Library assignments can be an effective way to assist students in learning information literacy skills. Websites with suggestions on incorporating information literacy skills into assignments are listed below.
You can contact the Reference & Instruction Librarian to discuss your interests in incorporating information literacy skills in your course. Together we can identify specific outcomes, how they can be addressed, and the appropriate librarian to work with you.
Avery, S. (2008). Creating effective library assignments. Retrieved October 24, 2008.
Fister, B. (2001). Reintroducing students to good research. Retrieved June 26, 2008.
King’s College D. Leonard Corgan Library. (n.d.). Term paper alternatives: Ideas for information-based assignments. Retrieved June 26, 2008.
What is Information Literacy?
"The beginning of the 21st century has been called the Information Age because of the explosion of information output and information sources. It has become increasingly clear that students cannot learn everything they need to know in their field of study in a few years of college. Information literacy equips them with the critical skills necessary to become independent lifelong learners" (Introduction to Information Literacy). Information literacy implies becoming "critical consumers of information to avoid overload and to develop new intellectual skills in order to manage information effectively and transform it into usable knowledge" (Martin & Williamson, 2003).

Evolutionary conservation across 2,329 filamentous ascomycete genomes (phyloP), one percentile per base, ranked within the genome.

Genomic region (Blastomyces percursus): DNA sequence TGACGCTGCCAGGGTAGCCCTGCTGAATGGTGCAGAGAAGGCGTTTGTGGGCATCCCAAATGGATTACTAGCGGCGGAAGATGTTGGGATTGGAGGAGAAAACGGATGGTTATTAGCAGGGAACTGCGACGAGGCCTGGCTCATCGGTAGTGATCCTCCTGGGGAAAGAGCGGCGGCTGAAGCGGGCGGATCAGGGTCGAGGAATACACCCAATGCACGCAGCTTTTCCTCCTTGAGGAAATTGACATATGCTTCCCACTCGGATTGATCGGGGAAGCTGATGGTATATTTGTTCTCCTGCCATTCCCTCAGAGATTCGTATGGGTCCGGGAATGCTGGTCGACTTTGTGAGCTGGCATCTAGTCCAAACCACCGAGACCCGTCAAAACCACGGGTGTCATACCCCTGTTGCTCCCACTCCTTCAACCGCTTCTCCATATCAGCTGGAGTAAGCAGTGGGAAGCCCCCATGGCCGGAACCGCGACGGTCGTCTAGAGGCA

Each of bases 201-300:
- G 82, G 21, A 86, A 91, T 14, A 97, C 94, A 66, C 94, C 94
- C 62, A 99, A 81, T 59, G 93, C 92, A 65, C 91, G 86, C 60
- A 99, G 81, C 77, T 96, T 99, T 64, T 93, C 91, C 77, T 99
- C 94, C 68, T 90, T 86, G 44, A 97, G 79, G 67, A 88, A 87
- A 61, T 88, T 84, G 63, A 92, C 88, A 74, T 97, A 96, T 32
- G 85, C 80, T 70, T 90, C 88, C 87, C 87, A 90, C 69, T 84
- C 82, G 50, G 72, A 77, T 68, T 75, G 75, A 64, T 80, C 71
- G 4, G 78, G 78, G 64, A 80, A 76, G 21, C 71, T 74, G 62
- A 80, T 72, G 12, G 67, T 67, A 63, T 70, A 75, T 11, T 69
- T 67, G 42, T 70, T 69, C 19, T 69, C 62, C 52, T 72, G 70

The essential skills that define an information literate person, as identified by the Association of College and Research Libraries (ACRL), include the ability to:
For a more extensive listing of performance indicators and suggested student outcomes for each of these abilities see the Information Literacy Competency Standards developed by ACRL.
The ACRL information literacy standards are incorporated into the accreditation standards adopted by the Middle States Commission on Higher Education (MSCHE). The MSCHE publication, Characteristics of Excellence in Higher Education states "information literacy is an essential component of any educational program at the graduate or undergraduate levels." Standards 11 and 12 state specific information literacy requirements for institutional accreditation, including a demonstration of "collaboration among professional library staff, faculty and administrators in fostering information literacy" and "evidence of articulated...information literacy... expectations of student learning outcomes."
Dr. Alison J. Head and Dr. Michael B. Eisenberg, research scientists in the University of Washington's Information School, argue that colleges must retool to help young people learn the skills to negotiate the vast amount of information at their disposal.